ANGRIES, THE / HOORAY FOR EVERYTHING:
Split: 7"
The Angries: Pissed-as-shit lyrics/vocal delivery with a sorta jangly, Wipers-ish guitar sound that somehow manages to totally fit. Hooray For Everything: Little more conventional guitar with a vocalist who occasionally reminds me just the tiniest little bit of Penelope Houston. (And someone else I can’t quite put my finger on. It’ll come to me about five minutes after I turn this review in, I’m sure...) I should love this, but something just isn’t clicking. This is not a bad release in any way and you should definitely check it out. The songs are well-written, well played, and sung with conviction. I’m just not goin’ gaga for it or anything. This could change with repeated spins, but for now this doesn’t seem that essential –Ryan Horky (Self-released, angries.net)


AMBASSADOR GUN:
Self-titled: 7"
Atonal, abrasive metal, mostly mid-tempo with guttural vocals. I reckon I’m a bit outside the desired demographic, but I’m guessing the seventeen and angry crowd will totally eat this shit up. –Jimmy Alvarado (Minor Bird)


ALL EYES WEST:
Self-titled: CD
Modern corporate alt-rock sound, along the lines of bands like Foo Fighters. They ain’t bad at it, but it really ain’t my box o’ jacks. –Jimmy Alvarado (Jump Start)


ABYSSAL CREATURES:
Social Awkwardness: CD
This sounds like what would happen if Gene Defcon decided to explore his “dark” side. –Kurt Morris (abyssalcreatures.net)


25 RIFLES:
Self-titled: 7” EP
Hüsker-drone guitar chords, a gruff vocalist singing vague, personal lyrics, and an overall sound that reeks of the better parts of 1987. Dunno how a full-length would fare, but the four tracks here ain’t bad at all. –Jimmy Alvarado (Snappy Little Numbers)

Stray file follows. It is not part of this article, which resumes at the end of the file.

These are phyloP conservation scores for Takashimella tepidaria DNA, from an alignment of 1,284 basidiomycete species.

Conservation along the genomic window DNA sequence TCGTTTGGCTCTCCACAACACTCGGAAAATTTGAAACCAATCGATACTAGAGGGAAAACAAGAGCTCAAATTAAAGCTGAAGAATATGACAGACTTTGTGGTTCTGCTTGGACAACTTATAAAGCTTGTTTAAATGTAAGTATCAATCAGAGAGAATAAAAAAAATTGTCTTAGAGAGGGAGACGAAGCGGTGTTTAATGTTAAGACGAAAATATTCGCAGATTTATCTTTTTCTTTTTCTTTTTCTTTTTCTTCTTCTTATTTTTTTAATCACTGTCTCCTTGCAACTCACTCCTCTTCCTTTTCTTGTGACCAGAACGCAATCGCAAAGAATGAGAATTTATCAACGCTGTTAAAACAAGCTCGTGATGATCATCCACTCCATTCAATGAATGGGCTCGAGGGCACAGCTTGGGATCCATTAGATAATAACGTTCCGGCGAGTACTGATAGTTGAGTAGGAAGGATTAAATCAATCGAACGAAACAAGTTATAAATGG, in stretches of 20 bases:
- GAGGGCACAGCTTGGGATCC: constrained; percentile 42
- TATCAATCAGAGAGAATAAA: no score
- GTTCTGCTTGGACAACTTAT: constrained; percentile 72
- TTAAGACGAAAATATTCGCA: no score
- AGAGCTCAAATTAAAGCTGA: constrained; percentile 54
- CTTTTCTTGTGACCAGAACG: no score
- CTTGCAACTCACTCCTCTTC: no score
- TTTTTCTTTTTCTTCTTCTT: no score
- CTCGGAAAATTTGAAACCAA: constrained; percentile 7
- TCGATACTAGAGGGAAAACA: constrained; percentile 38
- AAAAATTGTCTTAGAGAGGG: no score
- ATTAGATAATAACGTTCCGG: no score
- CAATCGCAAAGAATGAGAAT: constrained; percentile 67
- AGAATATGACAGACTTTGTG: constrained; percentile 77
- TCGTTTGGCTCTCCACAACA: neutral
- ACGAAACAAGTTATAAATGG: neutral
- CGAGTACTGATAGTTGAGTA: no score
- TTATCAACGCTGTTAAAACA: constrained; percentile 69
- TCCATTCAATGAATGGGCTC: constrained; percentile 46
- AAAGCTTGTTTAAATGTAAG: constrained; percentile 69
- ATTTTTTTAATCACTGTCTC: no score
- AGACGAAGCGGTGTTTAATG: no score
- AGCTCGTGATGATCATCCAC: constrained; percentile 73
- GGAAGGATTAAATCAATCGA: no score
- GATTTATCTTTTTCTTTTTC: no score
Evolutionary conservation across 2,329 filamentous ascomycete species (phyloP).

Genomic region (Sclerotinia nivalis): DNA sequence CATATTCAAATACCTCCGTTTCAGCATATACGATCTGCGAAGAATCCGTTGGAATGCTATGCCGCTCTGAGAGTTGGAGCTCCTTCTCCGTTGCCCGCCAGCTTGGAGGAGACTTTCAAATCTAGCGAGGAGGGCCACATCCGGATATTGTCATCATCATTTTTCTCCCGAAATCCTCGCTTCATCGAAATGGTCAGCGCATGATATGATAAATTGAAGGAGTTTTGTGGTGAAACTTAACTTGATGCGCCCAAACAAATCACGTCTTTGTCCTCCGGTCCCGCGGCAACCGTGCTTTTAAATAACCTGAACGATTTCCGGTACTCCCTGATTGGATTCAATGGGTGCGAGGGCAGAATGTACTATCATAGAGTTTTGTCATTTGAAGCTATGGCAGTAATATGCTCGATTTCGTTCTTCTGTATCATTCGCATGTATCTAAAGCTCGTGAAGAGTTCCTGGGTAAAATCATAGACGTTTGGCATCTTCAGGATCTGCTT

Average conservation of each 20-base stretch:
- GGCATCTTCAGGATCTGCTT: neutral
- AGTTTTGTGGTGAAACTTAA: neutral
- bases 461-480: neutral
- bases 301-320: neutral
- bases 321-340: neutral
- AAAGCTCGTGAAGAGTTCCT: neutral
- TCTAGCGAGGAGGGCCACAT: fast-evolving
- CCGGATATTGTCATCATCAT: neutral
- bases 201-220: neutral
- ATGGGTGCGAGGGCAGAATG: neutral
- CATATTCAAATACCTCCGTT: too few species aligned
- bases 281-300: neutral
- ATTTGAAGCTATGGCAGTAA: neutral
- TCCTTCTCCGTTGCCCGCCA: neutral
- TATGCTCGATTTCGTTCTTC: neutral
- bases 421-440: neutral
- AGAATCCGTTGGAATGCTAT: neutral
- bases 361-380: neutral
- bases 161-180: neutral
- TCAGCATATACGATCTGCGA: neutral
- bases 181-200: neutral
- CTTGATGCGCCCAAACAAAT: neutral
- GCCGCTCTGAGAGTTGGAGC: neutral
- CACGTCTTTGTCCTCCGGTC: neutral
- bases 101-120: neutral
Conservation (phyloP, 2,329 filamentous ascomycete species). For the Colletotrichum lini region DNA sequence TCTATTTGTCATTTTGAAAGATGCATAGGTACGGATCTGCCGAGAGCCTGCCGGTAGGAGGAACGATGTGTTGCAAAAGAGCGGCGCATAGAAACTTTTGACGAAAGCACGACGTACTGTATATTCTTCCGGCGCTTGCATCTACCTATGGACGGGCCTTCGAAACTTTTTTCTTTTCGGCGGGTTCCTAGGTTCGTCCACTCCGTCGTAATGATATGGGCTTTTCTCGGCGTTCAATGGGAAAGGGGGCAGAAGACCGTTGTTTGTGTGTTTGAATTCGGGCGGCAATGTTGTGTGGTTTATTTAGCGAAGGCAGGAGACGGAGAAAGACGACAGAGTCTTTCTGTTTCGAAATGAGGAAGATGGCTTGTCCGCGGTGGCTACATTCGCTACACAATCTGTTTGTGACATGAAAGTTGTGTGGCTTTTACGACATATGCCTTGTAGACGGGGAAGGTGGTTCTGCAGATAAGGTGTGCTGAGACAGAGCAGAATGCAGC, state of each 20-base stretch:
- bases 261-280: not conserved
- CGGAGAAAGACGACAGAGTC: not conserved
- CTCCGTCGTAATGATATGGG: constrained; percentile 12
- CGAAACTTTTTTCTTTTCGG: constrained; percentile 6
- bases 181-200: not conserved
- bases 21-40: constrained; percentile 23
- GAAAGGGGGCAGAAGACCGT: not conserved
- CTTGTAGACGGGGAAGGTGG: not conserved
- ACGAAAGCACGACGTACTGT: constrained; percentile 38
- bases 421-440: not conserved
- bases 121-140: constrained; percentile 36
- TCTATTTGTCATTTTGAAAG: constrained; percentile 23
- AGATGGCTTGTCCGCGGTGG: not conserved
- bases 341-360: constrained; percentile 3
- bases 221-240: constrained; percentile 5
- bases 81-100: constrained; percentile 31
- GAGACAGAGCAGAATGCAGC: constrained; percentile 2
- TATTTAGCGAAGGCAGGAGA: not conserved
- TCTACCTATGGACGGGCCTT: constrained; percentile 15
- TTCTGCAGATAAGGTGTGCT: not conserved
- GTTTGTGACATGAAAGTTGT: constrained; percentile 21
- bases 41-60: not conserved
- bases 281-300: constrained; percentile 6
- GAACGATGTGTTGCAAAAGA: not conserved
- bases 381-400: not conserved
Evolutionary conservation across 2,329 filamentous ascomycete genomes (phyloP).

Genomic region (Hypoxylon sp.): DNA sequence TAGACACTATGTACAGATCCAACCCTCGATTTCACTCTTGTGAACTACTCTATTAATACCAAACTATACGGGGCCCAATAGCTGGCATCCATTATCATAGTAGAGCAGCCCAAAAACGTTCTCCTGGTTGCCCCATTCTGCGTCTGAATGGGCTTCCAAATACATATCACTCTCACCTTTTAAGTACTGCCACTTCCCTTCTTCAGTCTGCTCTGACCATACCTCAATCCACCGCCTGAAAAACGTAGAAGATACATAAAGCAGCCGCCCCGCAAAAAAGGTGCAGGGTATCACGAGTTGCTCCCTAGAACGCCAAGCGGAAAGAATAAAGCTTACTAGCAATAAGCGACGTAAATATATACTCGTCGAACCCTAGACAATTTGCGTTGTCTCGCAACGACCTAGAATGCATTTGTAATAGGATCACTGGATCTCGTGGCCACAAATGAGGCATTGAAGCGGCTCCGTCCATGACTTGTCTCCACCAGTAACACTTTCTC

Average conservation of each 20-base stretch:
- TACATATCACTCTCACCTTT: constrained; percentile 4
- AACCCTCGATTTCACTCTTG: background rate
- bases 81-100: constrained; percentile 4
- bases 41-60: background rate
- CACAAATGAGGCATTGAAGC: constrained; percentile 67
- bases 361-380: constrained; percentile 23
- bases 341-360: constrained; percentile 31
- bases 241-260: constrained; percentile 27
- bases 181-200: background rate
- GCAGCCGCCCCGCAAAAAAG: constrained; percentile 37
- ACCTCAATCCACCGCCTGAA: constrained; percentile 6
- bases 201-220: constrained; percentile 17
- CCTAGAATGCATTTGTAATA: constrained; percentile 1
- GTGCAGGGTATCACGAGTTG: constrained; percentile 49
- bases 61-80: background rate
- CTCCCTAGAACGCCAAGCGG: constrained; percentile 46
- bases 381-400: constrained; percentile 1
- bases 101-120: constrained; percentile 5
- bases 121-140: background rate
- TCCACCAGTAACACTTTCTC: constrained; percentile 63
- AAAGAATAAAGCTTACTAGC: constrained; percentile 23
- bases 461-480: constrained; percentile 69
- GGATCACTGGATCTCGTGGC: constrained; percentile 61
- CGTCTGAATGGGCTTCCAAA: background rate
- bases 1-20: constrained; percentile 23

WHITE WHALE:
Widow’s Peak” b/w “Rats in the Snow”: 7"
Great garage rock that brings to mind the more frantic side of Jay Reatard or maybe The Reds, with these weird, but short almost indie-rock breakdowns. Music that to my mind is perfectly suited for the two song single format. I’ve never heard this band, but after a few spins it’s clear I need to seek them out. –Chris Mason (Big Neck)


WEIRD TV:
“Sufrir” b/w “Sex”: 7"
Olympia, WA’s scene darlings making some waves with their vinyl debut following a well-received demo tape. On the musical tip, they wedge themselves somewhere between the classic sounds of the Avengers and the more modern ferocity of Gorilla Angreb and Screaming Females. The lyrics are in español and are riddled with hints at relationship unfulfillment as well as sexual frustration. I’m sure we can all relate with at least one of those subjects. I’m told this is a mere morsel of an appetizer to a full length feast that is currently in production. Get in on the ground floor, homes. –Juan Espinosa (Perennial)


WAX MUSEUMS:
Eye Times: LP

Good news, the Wax Museums are still a band, and they have a new full-length on Trouble In Mind. It’s not all that different from their debut, but, shit, it would be quite the feat to write another record that good. The songs are still oddball and jokey, but not nearly as clever. It doesn’t even matter though, ‘cause they still play some of the catchiest, bizarre, garagey punk rock worth a damn. Don’t expect their debut; just expect twistedly energetic songs from these Denton City miscreants.

–Daryl Gussin (Trouble In Mind, troubleinmindrecs@gmail.com)